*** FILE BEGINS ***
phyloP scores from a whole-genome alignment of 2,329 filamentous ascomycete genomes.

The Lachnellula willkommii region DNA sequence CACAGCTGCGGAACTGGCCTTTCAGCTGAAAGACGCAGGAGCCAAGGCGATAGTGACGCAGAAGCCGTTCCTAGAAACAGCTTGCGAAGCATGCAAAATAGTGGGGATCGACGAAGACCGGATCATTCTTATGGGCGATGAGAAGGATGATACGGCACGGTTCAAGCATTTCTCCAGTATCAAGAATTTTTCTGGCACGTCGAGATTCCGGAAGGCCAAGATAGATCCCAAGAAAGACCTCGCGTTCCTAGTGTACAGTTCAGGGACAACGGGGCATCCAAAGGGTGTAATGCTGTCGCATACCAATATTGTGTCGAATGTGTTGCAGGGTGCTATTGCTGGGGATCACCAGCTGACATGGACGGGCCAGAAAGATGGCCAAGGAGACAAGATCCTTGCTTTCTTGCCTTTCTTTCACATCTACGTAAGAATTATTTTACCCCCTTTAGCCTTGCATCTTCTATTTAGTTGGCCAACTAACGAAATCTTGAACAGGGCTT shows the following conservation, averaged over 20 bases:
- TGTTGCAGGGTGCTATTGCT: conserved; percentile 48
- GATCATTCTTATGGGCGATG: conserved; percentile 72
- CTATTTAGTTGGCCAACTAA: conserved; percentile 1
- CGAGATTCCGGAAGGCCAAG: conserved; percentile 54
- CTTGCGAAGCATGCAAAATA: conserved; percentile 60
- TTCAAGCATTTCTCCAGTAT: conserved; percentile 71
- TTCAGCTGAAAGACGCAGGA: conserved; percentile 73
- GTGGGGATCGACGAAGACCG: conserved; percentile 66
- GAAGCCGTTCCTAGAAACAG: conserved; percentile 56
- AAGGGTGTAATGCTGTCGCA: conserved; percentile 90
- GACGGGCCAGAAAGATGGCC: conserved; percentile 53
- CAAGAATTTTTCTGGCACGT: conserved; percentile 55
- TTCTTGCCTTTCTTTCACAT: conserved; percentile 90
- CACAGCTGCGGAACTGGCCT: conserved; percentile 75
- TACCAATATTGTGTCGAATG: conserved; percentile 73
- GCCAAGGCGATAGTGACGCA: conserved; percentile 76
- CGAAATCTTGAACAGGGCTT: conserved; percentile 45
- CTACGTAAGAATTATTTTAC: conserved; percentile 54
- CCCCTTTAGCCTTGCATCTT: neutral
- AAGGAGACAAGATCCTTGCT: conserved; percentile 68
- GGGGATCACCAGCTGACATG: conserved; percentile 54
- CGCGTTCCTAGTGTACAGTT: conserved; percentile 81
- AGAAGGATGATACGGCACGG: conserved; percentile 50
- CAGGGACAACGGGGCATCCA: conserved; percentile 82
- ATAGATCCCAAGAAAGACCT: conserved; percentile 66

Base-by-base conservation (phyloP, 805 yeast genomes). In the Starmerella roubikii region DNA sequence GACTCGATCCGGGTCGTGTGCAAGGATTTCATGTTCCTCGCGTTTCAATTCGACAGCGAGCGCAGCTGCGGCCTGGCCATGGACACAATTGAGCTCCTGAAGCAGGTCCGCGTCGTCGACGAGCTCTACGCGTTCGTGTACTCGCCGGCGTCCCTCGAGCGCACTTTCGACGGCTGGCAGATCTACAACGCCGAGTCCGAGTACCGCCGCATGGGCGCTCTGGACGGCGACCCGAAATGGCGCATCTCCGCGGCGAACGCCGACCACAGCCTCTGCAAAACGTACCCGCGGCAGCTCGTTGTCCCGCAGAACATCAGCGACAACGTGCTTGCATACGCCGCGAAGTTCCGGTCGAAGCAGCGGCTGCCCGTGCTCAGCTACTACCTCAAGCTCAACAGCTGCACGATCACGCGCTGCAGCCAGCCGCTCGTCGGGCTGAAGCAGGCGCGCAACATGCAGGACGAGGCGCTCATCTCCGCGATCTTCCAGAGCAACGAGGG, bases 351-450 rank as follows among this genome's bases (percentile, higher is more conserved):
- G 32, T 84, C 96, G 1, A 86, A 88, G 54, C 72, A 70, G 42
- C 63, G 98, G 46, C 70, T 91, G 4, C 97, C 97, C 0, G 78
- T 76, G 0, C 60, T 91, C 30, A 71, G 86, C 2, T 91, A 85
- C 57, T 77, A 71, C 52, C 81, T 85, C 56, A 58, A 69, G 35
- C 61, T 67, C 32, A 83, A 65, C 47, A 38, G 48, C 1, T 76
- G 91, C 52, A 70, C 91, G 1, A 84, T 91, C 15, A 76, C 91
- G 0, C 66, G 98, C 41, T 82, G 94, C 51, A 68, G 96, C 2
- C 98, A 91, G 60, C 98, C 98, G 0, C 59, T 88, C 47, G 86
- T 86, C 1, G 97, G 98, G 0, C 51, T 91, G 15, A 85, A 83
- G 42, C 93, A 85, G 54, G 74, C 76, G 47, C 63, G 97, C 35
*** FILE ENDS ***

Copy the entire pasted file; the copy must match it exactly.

phyloP scores from a whole-genome alignment of 2,329 filamentous ascomycete genomes.

The Lachnellula willkommii region DNA sequence CACAGCTGCGGAACTGGCCTTTCAGCTGAAAGACGCAGGAGCCAAGGCGATAGTGACGCAGAAGCCGTTCCTAGAAACAGCTTGCGAAGCATGCAAAATAGTGGGGATCGACGAAGACCGGATCATTCTTATGGGCGATGAGAAGGATGATACGGCACGGTTCAAGCATTTCTCCAGTATCAAGAATTTTTCTGGCACGTCGAGATTCCGGAAGGCCAAGATAGATCCCAAGAAAGACCTCGCGTTCCTAGTGTACAGTTCAGGGACAACGGGGCATCCAAAGGGTGTAATGCTGTCGCATACCAATATTGTGTCGAATGTGTTGCAGGGTGCTATTGCTGGGGATCACCAGCTGACATGGACGGGCCAGAAAGATGGCCAAGGAGACAAGATCCTTGCTTTCTTGCCTTTCTTTCACATCTACGTAAGAATTATTTTACCCCCTTTAGCCTTGCATCTTCTATTTAGTTGGCCAACTAACGAAATCTTGAACAGGGCTT shows the following conservation, averaged over 20 bases:
- TGTTGCAGGGTGCTATTGCT: conserved; percentile 48
- GATCATTCTTATGGGCGATG: conserved; percentile 72
- CTATTTAGTTGGCCAACTAA: conserved; percentile 1
- CGAGATTCCGGAAGGCCAAG: conserved; percentile 54
- CTTGCGAAGCATGCAAAATA: conserved; percentile 60
- TTCAAGCATTTCTCCAGTAT: conserved; percentile 71
- TTCAGCTGAAAGACGCAGGA: conserved; percentile 73
- GTGGGGATCGACGAAGACCG: conserved; percentile 66
- GAAGCCGTTCCTAGAAACAG: conserved; percentile 56
- AAGGGTGTAATGCTGTCGCA: conserved; percentile 90
- GACGGGCCAGAAAGATGGCC: conserved; percentile 53
- CAAGAATTTTTCTGGCACGT: conserved; percentile 55
- TTCTTGCCTTTCTTTCACAT: conserved; percentile 90
- CACAGCTGCGGAACTGGCCT: conserved; percentile 75
- TACCAATATTGTGTCGAATG: conserved; percentile 73
- GCCAAGGCGATAGTGACGCA: conserved; percentile 76
- CGAAATCTTGAACAGGGCTT: conserved; percentile 45
- CTACGTAAGAATTATTTTAC: conserved; percentile 54
- CCCCTTTAGCCTTGCATCTT: neutral
- AAGGAGACAAGATCCTTGCT: conserved; percentile 68
- GGGGATCACCAGCTGACATG: conserved; percentile 54
- CGCGTTCCTAGTGTACAGTT: conserved; percentile 81
- AGAAGGATGATACGGCACGG: conserved; percentile 50
- CAGGGACAACGGGGCATCCA: conserved; percentile 82
- ATAGATCCCAAGAAAGACCT: conserved; percentile 66

Base-by-base conservation (phyloP, 805 yeast genomes). In the Starmerella roubikii region DNA sequence GACTCGATCCGGGTCGTGTGCAAGGATTTCATGTTCCTCGCGTTTCAATTCGACAGCGAGCGCAGCTGCGGCCTGGCCATGGACACAATTGAGCTCCTGAAGCAGGTCCGCGTCGTCGACGAGCTCTACGCGTTCGTGTACTCGCCGGCGTCCCTCGAGCGCACTTTCGACGGCTGGCAGATCTACAACGCCGAGTCCGAGTACCGCCGCATGGGCGCTCTGGACGGCGACCCGAAATGGCGCATCTCCGCGGCGAACGCCGACCACAGCCTCTGCAAAACGTACCCGCGGCAGCTCGTTGTCCCGCAGAACATCAGCGACAACGTGCTTGCATACGCCGCGAAGTTCCGGTCGAAGCAGCGGCTGCCCGTGCTCAGCTACTACCTCAAGCTCAACAGCTGCACGATCACGCGCTGCAGCCAGCCGCTCGTCGGGCTGAAGCAGGCGCGCAACATGCAGGACGAGGCGCTCATCTCCGCGATCTTCCAGAGCAACGAGGG, bases 351-450 rank as follows among this genome's bases (percentile, higher is more conserved):
- G 32, T 84, C 96, G 1, A 86, A 88, G 54, C 72, A 70, G 42
- C 63, G 98, G 46, C 70, T 91, G 4, C 97, C 97, C 0, G 78
- T 76, G 0, C 60, T 91, C 30, A 71, G 86, C 2, T 91, A 85
- C 57, T 77, A 71, C 52, C 81, T 85, C 56, A 58, A 69, G 35
- C 61, T 67, C 32, A 83, A 65, C 47, A 38, G 48, C 1, T 76
- G 91, C 52, A 70, C 91, G 1, A 84, T 91, C 15, A 76, C 91
- G 0, C 66, G 98, C 41, T 82, G 94, C 51, A 68, G 96, C 2
- C 98, A 91, G 60, C 98, C 98, G 0, C 59, T 88, C 47, G 86
- T 86, C 1, G 97, G 98, G 0, C 51, T 91, G 15, A 85, A 83
- G 42, C 93, A 85, G 54, G 74, C 76, G 47, C 63, G 97, C 35